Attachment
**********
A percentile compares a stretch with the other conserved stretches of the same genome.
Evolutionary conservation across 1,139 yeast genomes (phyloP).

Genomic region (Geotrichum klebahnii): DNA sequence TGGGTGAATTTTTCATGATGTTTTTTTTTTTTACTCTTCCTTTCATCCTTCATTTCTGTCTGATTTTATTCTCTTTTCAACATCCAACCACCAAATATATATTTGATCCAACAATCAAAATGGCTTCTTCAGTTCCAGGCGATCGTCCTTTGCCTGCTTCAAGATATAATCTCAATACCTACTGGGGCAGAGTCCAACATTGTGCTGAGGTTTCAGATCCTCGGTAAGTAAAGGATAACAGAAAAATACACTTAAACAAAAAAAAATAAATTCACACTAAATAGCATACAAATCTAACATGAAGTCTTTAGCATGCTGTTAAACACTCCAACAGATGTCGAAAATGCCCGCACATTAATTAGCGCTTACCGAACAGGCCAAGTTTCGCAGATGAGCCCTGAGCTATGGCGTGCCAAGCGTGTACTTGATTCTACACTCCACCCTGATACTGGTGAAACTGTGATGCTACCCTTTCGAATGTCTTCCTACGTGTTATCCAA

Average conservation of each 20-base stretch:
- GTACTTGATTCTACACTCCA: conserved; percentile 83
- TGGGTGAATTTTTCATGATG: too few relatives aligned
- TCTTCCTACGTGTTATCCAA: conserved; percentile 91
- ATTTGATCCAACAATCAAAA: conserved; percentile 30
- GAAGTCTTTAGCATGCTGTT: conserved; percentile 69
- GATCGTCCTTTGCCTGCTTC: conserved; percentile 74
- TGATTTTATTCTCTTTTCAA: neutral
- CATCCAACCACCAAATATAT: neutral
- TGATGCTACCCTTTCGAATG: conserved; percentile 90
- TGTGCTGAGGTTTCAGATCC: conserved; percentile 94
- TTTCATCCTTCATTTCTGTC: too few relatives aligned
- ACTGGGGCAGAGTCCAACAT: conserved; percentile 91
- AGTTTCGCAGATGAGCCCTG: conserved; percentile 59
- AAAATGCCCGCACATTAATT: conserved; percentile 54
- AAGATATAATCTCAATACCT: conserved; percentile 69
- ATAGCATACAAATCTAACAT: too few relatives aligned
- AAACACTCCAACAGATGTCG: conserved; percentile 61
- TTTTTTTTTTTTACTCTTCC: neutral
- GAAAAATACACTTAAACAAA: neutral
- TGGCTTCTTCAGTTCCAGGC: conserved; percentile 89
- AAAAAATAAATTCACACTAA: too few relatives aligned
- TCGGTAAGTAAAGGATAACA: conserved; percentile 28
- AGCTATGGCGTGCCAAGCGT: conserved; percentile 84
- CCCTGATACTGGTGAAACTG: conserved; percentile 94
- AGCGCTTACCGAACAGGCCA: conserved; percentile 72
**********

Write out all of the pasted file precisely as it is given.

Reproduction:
A percentile compares a stretch with the other conserved stretches of the same genome.
Evolutionary conservation across 1,139 yeast genomes (phyloP).

Genomic region (Geotrichum klebahnii): DNA sequence TGGGTGAATTTTTCATGATGTTTTTTTTTTTTACTCTTCCTTTCATCCTTCATTTCTGTCTGATTTTATTCTCTTTTCAACATCCAACCACCAAATATATATTTGATCCAACAATCAAAATGGCTTCTTCAGTTCCAGGCGATCGTCCTTTGCCTGCTTCAAGATATAATCTCAATACCTACTGGGGCAGAGTCCAACATTGTGCTGAGGTTTCAGATCCTCGGTAAGTAAAGGATAACAGAAAAATACACTTAAACAAAAAAAAATAAATTCACACTAAATAGCATACAAATCTAACATGAAGTCTTTAGCATGCTGTTAAACACTCCAACAGATGTCGAAAATGCCCGCACATTAATTAGCGCTTACCGAACAGGCCAAGTTTCGCAGATGAGCCCTGAGCTATGGCGTGCCAAGCGTGTACTTGATTCTACACTCCACCCTGATACTGGTGAAACTGTGATGCTACCCTTTCGAATGTCTTCCTACGTGTTATCCAA

Average conservation of each 20-base stretch:
- GTACTTGATTCTACACTCCA: conserved; percentile 83
- TGGGTGAATTTTTCATGATG: too few relatives aligned
- TCTTCCTACGTGTTATCCAA: conserved; percentile 91
- ATTTGATCCAACAATCAAAA: conserved; percentile 30
- GAAGTCTTTAGCATGCTGTT: conserved; percentile 69
- GATCGTCCTTTGCCTGCTTC: conserved; percentile 74
- TGATTTTATTCTCTTTTCAA: neutral
- CATCCAACCACCAAATATAT: neutral
- TGATGCTACCCTTTCGAATG: conserved; percentile 90
- TGTGCTGAGGTTTCAGATCC: conserved; percentile 94
- TTTCATCCTTCATTTCTGTC: too few relatives aligned
- ACTGGGGCAGAGTCCAACAT: conserved; percentile 91
- AGTTTCGCAGATGAGCCCTG: conserved; percentile 59
- AAAATGCCCGCACATTAATT: conserved; percentile 54
- AAGATATAATCTCAATACCT: conserved; percentile 69
- ATAGCATACAAATCTAACAT: too few relatives aligned
- AAACACTCCAACAGATGTCG: conserved; percentile 61
- TTTTTTTTTTTTACTCTTCC: neutral
- GAAAAATACACTTAAACAAA: neutral
- TGGCTTCTTCAGTTCCAGGC: conserved; percentile 89
- AAAAAATAAATTCACACTAA: too few relatives aligned
- TCGGTAAGTAAAGGATAACA: conserved; percentile 28
- AGCTATGGCGTGCCAAGCGT: conserved; percentile 84
- CCCTGATACTGGTGAAACTG: conserved; percentile 94
- AGCGCTTACCGAACAGGCCA: conserved; percentile 72